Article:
NEW YORK ( TheStreet) -- It took investors a couple years' worth of kicking and screaming to come around to Pandora ( P). Of course, it's easy to jump on the bandwagon as a stock trysts with 52-week highs.How long will it take the music industry, particularly artist advocacy groups such as musicFirst, to not only wake up to Pandora and the rest of Internet radio, but do something meaningful to benefit the independent artists it claims to represent? Every few weeks musicFirst fires off a nasty email that trashes Pandora's efforts on Capitol Hill to secure more reasonable royalty rates for Internet radio. The latest came Friday. Neil Portnow, the president of The Recording Academy spews the usual rhetoric: Pandora wants to "reduce (the ability of artists) to earn a fair wage from (their) music." Simply put, that's crap. If it wasn't for Pandora and other Internet radio pioneers such as Spotify and Rdio, artists, particularly local and independent acts would make much less before or after reform. In fact, Pandora has done more for local and indie artists in the last 30 minutes than the music industry has in the last 10 years.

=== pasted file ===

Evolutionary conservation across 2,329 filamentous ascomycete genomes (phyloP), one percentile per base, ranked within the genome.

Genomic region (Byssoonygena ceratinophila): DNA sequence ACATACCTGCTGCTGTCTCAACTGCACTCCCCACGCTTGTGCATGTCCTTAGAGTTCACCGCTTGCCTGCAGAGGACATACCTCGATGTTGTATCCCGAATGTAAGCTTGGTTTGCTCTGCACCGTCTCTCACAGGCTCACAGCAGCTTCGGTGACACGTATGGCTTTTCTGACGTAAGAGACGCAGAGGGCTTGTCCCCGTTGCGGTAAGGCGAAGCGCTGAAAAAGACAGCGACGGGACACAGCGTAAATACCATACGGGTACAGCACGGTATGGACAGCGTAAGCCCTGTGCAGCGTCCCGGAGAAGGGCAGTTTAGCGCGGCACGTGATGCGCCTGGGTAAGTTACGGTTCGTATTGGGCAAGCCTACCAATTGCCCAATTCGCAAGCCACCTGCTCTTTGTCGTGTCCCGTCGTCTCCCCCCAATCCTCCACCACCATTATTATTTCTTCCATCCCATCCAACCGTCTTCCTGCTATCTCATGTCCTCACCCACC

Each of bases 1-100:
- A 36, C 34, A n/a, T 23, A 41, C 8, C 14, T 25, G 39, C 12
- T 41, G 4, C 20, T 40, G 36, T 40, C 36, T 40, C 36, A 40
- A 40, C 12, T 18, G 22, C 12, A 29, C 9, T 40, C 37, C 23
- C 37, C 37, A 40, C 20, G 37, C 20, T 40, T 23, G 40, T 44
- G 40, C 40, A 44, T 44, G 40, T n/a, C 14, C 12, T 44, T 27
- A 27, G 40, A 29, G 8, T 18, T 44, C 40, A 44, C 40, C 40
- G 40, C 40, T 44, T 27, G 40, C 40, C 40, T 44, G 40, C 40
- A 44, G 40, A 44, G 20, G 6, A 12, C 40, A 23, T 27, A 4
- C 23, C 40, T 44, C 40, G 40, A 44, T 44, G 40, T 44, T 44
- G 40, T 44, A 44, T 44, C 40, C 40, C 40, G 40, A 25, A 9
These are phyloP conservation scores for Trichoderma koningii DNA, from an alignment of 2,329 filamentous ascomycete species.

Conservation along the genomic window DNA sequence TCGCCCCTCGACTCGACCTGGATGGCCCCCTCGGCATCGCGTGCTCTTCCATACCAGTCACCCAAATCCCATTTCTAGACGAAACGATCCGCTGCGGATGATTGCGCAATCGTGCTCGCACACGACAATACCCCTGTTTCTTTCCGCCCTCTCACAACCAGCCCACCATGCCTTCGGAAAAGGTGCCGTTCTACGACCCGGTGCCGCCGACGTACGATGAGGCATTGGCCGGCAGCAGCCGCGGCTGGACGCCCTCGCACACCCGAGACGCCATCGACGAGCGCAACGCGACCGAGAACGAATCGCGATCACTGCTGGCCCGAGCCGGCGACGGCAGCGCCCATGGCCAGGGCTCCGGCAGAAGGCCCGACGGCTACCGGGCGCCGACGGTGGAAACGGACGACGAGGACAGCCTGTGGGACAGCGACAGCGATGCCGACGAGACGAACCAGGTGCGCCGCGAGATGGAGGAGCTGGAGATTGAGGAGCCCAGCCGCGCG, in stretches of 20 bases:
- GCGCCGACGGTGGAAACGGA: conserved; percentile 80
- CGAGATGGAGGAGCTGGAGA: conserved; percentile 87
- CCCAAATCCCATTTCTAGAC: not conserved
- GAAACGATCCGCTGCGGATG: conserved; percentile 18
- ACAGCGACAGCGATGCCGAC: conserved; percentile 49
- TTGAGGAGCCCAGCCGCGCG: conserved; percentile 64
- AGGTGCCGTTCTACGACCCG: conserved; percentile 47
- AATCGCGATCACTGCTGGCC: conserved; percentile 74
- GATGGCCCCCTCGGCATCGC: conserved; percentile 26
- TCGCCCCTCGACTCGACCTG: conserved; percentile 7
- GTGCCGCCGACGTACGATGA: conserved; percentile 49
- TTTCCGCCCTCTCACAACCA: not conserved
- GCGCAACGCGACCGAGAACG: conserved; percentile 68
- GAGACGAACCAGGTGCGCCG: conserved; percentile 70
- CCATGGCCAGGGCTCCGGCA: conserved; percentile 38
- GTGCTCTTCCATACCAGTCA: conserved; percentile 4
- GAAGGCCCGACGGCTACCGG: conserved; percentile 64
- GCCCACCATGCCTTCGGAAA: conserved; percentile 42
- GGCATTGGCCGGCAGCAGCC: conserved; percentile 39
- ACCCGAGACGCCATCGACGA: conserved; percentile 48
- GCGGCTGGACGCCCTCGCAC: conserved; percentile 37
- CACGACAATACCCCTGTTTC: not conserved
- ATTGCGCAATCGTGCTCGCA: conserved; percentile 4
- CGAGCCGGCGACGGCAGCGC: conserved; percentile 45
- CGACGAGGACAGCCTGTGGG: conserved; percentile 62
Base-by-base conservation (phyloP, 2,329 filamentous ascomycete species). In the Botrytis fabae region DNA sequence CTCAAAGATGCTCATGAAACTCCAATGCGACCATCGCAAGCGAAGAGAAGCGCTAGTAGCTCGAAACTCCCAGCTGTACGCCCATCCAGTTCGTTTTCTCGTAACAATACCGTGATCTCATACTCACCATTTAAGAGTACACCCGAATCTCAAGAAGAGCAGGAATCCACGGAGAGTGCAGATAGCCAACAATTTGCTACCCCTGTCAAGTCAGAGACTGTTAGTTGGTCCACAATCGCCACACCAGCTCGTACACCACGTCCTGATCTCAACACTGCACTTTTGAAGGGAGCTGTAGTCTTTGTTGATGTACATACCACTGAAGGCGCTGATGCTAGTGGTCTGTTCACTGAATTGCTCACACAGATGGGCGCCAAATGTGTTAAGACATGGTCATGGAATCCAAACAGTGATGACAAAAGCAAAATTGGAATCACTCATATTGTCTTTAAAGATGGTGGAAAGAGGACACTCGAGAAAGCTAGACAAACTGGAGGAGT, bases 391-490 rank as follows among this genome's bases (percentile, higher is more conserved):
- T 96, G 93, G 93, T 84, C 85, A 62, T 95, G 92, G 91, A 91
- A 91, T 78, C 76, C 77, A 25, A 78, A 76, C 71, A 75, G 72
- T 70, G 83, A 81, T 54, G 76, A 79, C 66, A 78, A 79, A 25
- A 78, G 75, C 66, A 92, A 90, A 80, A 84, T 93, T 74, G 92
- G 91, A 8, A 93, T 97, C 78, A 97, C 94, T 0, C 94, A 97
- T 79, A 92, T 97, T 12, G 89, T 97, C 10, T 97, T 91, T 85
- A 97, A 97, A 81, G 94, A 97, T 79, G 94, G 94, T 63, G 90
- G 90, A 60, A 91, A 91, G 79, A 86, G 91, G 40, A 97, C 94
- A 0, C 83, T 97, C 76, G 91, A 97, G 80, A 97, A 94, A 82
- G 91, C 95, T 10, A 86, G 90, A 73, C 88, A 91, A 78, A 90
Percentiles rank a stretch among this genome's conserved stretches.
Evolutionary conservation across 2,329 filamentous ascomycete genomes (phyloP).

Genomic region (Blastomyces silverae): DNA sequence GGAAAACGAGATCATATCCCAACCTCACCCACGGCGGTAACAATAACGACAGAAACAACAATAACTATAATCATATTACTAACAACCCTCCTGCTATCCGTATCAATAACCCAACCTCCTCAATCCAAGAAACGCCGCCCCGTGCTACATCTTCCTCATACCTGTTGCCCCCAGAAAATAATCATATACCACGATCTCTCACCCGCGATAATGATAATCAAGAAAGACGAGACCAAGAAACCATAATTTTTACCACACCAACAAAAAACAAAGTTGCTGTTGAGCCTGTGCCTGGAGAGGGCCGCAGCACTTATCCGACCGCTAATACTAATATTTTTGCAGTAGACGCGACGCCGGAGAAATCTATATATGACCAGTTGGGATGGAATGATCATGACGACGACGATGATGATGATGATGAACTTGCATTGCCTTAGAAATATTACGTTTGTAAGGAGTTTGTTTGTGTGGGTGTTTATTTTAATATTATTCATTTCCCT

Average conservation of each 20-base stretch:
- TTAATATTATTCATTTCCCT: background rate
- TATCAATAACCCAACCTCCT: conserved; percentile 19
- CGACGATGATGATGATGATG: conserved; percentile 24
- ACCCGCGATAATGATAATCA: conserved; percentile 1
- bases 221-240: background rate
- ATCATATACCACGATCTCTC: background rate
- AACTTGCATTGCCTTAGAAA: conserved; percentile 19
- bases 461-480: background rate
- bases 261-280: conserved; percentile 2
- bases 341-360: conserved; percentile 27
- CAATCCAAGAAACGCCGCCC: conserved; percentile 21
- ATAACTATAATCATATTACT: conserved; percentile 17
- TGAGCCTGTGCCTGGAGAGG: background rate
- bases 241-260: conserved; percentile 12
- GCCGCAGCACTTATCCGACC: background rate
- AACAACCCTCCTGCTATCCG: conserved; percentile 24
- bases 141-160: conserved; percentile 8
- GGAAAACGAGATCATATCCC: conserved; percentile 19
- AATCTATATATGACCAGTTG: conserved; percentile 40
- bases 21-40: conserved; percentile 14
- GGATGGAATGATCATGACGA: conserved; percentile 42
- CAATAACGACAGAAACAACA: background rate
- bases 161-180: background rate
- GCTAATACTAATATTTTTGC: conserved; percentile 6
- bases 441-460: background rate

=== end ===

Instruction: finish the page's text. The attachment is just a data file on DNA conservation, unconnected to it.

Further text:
The Music Industry Should Go After True InjusticeI spend quite a bit of time in Hollywood. I live a stone's throw away in Santa Monica. When you interact with musicians and get a feel for the local music scene in Los Angeles, you realize just how absurd it is that the music industry paints Pandora as the bad guy.
Last week I went to a show at a local bar. When I arrived, the guy at the door asked who I was there to see. I told him the name of the band. That needed to happen 20 times before the band would make any money that night. For each person after 20 the band gets to keep the $10 cover charge. I counted about 34 people there for the performance. So that's $140 for one hour of performing (plus setting up and breaking down) to split between the five guys in the band. Assuming you're lucky enough to play somewhere every night (obviously that's not realistic), you're not going to get very far in Southern California (or anywhere) living on $28 a day.